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NIAID guidelines for food allergy

2017 NIAID Addendum Guidelines for the Prevention of Peanut Allergy in the United States

View key messages from the 2017 guidelines and 2010 addendum guidelines for peanut allergy below.

Key messages
  • This update to the 2010 NIAID food allergy guidelines addresses the prevention of peanut allergy and is based on the findings of the LEAP (Learning Early About Peanut Allergy) clinical trial, which suggests that early introduction of peanut-containing foods could reduce the risk of peanut allergy in high-risk infants.

  • This update is significant to dermatologists because atopic dermatitis patients have an increased risk for food allergy.

  • The updated guideline provides three recommendations for infants at various risk levels.

    • Severe eczema and/or egg allergy: Consider food allergy testing, and based on test results, introduce peanut-containing foods at four to six months.

    • Mild to moderate eczema: Introduce peanut-containing foods around six months.

    • No eczema or food allergy: Introduce peanut-containing foods at the appropriate age in accordance with family and cultural preferences.

  • The guideline does not recommend allergy testing for foods other than peanut, as this could lead to misinterpretation or overdiagnosis of food allergy and unnecessary dietary restrictions.

2010 NIAID Guidelines for the Diagnosis and Management of Food Allergy in the United States 

Key messages
  • This guideline is relevant to dermatologists because skin reactions are some of the most common presentations of food allergy.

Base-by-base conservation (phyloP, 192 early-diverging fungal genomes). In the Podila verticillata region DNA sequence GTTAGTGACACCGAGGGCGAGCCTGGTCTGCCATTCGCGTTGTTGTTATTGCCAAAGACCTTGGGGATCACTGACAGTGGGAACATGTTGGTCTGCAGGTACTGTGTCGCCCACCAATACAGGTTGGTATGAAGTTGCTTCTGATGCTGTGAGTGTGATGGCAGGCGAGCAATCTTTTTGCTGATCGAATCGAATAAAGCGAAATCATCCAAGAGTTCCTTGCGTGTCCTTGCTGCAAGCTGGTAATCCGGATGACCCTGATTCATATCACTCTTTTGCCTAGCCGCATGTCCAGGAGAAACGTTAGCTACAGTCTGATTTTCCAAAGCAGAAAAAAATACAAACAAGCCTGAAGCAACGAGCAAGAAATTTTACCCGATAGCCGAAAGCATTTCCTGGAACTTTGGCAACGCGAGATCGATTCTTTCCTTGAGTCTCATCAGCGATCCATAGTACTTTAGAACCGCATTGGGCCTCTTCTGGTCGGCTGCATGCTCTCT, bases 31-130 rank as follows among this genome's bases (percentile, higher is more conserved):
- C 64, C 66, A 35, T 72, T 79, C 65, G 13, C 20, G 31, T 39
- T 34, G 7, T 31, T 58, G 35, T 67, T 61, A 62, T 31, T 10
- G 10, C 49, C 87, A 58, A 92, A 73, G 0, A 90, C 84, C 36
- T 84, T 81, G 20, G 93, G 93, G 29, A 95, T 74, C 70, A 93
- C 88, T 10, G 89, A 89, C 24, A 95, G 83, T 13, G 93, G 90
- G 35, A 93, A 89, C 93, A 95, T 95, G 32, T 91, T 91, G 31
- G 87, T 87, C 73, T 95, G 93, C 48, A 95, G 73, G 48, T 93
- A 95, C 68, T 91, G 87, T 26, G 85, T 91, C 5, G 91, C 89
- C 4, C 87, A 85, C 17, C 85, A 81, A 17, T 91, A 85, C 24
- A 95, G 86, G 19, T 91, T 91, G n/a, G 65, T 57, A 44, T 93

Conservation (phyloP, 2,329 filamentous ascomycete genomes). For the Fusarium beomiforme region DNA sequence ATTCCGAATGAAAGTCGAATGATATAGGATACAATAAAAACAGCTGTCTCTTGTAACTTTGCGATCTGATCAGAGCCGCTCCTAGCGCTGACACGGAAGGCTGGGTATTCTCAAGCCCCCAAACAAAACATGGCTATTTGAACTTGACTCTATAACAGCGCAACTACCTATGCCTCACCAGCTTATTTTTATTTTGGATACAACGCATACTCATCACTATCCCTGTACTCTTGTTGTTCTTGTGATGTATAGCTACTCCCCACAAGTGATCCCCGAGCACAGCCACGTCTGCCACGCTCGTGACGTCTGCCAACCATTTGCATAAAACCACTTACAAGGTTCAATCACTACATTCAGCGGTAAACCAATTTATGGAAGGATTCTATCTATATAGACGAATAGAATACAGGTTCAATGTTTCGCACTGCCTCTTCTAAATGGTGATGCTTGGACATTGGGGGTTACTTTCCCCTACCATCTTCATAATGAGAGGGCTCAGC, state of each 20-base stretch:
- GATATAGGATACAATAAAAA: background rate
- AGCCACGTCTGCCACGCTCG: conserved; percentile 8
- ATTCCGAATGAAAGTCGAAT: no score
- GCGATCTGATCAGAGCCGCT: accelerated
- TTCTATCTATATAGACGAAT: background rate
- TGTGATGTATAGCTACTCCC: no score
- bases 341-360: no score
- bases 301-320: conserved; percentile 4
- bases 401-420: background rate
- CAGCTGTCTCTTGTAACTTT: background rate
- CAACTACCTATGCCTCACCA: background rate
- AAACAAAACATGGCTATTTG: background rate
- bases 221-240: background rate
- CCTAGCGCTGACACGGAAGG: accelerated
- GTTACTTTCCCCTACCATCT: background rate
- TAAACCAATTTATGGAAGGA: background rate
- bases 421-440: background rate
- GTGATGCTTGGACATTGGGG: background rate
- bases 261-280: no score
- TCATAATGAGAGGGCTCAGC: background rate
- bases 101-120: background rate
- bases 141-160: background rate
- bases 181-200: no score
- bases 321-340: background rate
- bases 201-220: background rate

• Skin reactions include:

    • IgE-mediated: urticarial, angioedema, flushing, pruritus

    • Cell-mediated: contact dermatitis, dermatitis herpetiformis

    • Mixed IgE- and cell-mediated: atopic dermatitis

  • Early onset severe atopic dermatitis is associated with risk for sensitization to food.

    A skin puncture test is recommended to assist in the identification of foods that may be provoking IgE-mediated food-induced allergic reactions, but it cannot be used alone in the diagnosis of food allergy.

  • Intradermal testing should not be used to make a diagnosis of food allergy.

  • It is suggested that children less than 5 years old with moderate to severe atopic dermatitis be considered for food allergy evaluation for milk, egg, peanut, wheat, and soy if:

    • The child’s AD persists despite optimized management and topical therapy.


    • The child has a reliable history of immediate reaction after ingestion of a specific food.